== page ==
and create ânot to doâ lists, temporarily abandoning or suspending initiatives that are not directly .... Districts
Five Strategies for Creating a High-Growth School
Across the country, an increasing number of states are redesigning their accountability systems and implementing growth measures to gauge teacher and leader effectiveness. However, there has not been a corresponding effort to analyze the practices of high-growth schools—an equally important factor in the pursuit of educational excellence. From research, including work with the largest value-added collaborative (SOAR) in the United States made up of nearly 120 urban, rural, and suburban districts and other districts across the country, we have determined that schools must be improved with a system-wide approach. We interviewed central office staff, principals, and teachers from many of the highest-growth districts and buildings in Ohio to find out how these schools achieve student growth. During this research over the last year, five high-leverage strategies emerged.
1. Limit goals and/or initiatives to focus on student learning. Buildings and districts with a narrower focus, fewer initiatives, and a strong emphasis on student learning produce far greater gains in student growth than those districts that mistakenly allocate valuable resources, including time and money, over too many initiatives. Doug Reeves (2011) calls this phenomenon “initiative fatigue,” and reiterates the importance of a clear and limited focus to school improvement (p. 14). “Good to Great” organizations do not start with “to do” lists, but have the discipline to stop doing too many things (Collins, 2001), and the same idea carries over to school districts. In fact, high-performing schools often do audits and create “not to do” lists, temporarily abandoning or suspending initiatives that are not directly related to student learning or where there is little evidence of such a link. Additionally, buildings that more thoroughly implement key initiatives at all levels produce greater student learning gains. Programs each school district chooses to highlight can vary, depending on the needs of its students, but these goals must be consistently and thoroughly communicated at all levels. Solon School District, with the third-highest performance index in the state and a ranking in the top five in the state in value-added composite gain index, also dedicates its energies to a narrow focus and cohesive set of goals. Solon Schools’ primary goal is to improve student learning. The district does not waste negative time or energy worrying about mandates or chasing initiatives. It has a simple formula for success: ensuring a systemic approach to examining student learning data and responding accordingly.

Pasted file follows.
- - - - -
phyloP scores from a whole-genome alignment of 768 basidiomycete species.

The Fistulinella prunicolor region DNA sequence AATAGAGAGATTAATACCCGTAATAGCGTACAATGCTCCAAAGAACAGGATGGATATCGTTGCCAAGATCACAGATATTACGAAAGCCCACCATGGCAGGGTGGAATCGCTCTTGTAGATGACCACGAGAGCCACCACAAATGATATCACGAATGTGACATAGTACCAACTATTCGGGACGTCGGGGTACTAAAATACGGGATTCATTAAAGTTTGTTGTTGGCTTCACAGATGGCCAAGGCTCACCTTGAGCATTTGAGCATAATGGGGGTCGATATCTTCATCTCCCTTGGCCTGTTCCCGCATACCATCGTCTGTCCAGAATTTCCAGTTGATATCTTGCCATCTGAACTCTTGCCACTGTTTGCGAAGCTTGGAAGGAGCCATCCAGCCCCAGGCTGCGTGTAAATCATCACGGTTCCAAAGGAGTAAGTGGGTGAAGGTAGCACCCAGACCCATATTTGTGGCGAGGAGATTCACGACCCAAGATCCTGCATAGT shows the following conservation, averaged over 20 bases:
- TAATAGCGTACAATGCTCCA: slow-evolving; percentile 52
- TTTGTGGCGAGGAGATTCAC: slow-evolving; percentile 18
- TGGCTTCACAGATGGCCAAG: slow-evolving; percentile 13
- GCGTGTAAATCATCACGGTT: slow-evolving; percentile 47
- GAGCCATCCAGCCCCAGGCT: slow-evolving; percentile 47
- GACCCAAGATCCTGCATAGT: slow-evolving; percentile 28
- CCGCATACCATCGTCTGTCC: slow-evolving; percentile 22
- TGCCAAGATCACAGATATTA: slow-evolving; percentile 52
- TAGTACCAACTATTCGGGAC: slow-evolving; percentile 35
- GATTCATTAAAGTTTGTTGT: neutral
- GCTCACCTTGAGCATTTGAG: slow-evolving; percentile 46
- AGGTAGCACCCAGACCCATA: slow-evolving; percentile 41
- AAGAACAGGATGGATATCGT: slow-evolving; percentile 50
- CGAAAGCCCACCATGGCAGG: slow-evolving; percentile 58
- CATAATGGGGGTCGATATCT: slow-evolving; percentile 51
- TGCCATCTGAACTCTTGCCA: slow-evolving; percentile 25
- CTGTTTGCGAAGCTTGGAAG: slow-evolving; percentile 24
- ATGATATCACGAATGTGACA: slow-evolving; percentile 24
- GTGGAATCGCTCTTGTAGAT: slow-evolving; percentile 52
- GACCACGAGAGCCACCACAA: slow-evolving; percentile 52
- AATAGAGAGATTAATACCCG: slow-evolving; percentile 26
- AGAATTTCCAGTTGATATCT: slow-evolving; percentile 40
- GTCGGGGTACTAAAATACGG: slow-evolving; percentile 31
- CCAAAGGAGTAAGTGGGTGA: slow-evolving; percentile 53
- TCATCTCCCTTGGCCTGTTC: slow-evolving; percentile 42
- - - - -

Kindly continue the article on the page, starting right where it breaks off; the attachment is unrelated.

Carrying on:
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Olmsted Falls School District also avoids pursuing popular programs or trends. In its goal of ensuring that professional development aligns with the district’s limited goals, the district establishes a common language based on focused instructional pedagogy and works to become the best at it. Over and over again, the highest-performing schools emphasize the importance of communicating a clear focus—whatever it is—to all levels throughout the district. The Miami Trace School District, whose elementary and middle schools have received high growth awards, uses important leadership structures of teacher-based teams, building leadership teams, and a district leadership team to ensure that initiatives are implemented consistently and thoughtfully. Additionally, Delaware City Schools, Jonathan Alder Local School District, and Mechanicsburg Exempted School District—in an attempt to identify vital behaviors for high-quality instruction—have developed rubrics for reading teachers that are used throughout the district to communicate and model effective instruction. These rubrics also inform teachers and leaders at the level of implementation, so that teachers and grade levels needing additional support can receive coaching. Common rubrics, along with support for their implementation, help these districts consistently provide quality instruction.